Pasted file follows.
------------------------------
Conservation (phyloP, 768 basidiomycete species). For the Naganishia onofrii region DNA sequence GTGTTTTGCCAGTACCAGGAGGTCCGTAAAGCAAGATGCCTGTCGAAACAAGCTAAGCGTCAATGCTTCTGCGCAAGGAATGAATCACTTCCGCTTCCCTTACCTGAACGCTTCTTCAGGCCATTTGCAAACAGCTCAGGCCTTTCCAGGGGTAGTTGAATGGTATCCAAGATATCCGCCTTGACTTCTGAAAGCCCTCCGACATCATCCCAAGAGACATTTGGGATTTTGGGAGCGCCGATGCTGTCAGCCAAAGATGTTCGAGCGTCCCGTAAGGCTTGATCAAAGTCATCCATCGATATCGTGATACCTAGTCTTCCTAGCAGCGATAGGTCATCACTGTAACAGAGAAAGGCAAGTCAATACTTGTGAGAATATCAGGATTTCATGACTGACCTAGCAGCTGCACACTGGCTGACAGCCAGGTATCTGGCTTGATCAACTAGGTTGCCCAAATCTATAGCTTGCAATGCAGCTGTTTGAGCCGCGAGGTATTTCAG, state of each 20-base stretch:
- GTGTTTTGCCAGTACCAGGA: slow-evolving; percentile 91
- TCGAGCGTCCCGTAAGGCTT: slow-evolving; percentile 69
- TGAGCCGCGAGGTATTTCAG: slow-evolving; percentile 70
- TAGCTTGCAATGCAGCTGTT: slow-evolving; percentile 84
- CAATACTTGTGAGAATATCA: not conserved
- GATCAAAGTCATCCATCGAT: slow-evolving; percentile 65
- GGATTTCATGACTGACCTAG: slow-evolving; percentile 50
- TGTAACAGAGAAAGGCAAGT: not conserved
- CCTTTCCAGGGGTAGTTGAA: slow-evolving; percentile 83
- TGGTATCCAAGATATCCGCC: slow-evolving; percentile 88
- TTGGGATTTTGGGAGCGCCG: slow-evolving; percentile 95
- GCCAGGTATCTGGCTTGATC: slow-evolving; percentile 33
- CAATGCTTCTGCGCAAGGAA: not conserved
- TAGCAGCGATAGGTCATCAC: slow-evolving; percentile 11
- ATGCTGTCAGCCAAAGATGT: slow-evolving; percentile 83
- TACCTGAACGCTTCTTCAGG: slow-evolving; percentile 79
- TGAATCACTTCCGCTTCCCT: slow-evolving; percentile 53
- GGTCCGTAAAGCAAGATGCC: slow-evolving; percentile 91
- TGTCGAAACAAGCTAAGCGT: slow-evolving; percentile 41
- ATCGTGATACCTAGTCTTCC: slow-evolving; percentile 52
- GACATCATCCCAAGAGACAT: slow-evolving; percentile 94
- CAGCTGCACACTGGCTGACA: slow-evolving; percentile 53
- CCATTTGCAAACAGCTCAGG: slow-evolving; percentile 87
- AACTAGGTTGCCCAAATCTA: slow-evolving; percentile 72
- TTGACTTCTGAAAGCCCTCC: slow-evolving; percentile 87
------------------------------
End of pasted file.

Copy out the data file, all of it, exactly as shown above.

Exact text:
Conservation (phyloP, 768 basidiomycete species). For the Naganishia onofrii region DNA sequence GTGTTTTGCCAGTACCAGGAGGTCCGTAAAGCAAGATGCCTGTCGAAACAAGCTAAGCGTCAATGCTTCTGCGCAAGGAATGAATCACTTCCGCTTCCCTTACCTGAACGCTTCTTCAGGCCATTTGCAAACAGCTCAGGCCTTTCCAGGGGTAGTTGAATGGTATCCAAGATATCCGCCTTGACTTCTGAAAGCCCTCCGACATCATCCCAAGAGACATTTGGGATTTTGGGAGCGCCGATGCTGTCAGCCAAAGATGTTCGAGCGTCCCGTAAGGCTTGATCAAAGTCATCCATCGATATCGTGATACCTAGTCTTCCTAGCAGCGATAGGTCATCACTGTAACAGAGAAAGGCAAGTCAATACTTGTGAGAATATCAGGATTTCATGACTGACCTAGCAGCTGCACACTGGCTGACAGCCAGGTATCTGGCTTGATCAACTAGGTTGCCCAAATCTATAGCTTGCAATGCAGCTGTTTGAGCCGCGAGGTATTTCAG, state of each 20-base stretch:
- GTGTTTTGCCAGTACCAGGA: slow-evolving; percentile 91
- TCGAGCGTCCCGTAAGGCTT: slow-evolving; percentile 69
- TGAGCCGCGAGGTATTTCAG: slow-evolving; percentile 70
- TAGCTTGCAATGCAGCTGTT: slow-evolving; percentile 84
- CAATACTTGTGAGAATATCA: not conserved
- GATCAAAGTCATCCATCGAT: slow-evolving; percentile 65
- GGATTTCATGACTGACCTAG: slow-evolving; percentile 50
- TGTAACAGAGAAAGGCAAGT: not conserved
- CCTTTCCAGGGGTAGTTGAA: slow-evolving; percentile 83
- TGGTATCCAAGATATCCGCC: slow-evolving; percentile 88
- TTGGGATTTTGGGAGCGCCG: slow-evolving; percentile 95
- GCCAGGTATCTGGCTTGATC: slow-evolving; percentile 33
- CAATGCTTCTGCGCAAGGAA: not conserved
- TAGCAGCGATAGGTCATCAC: slow-evolving; percentile 11
- ATGCTGTCAGCCAAAGATGT: slow-evolving; percentile 83
- TACCTGAACGCTTCTTCAGG: slow-evolving; percentile 79
- TGAATCACTTCCGCTTCCCT: slow-evolving; percentile 53
- GGTCCGTAAAGCAAGATGCC: slow-evolving; percentile 91
- TGTCGAAACAAGCTAAGCGT: slow-evolving; percentile 41
- ATCGTGATACCTAGTCTTCC: slow-evolving; percentile 52
- GACATCATCCCAAGAGACAT: slow-evolving; percentile 94
- CAGCTGCACACTGGCTGACA: slow-evolving; percentile 53
- CCATTTGCAAACAGCTCAGG: slow-evolving; percentile 87
- AACTAGGTTGCCCAAATCTA: slow-evolving; percentile 72
- TTGACTTCTGAAAGCCCTCC: slow-evolving; percentile 87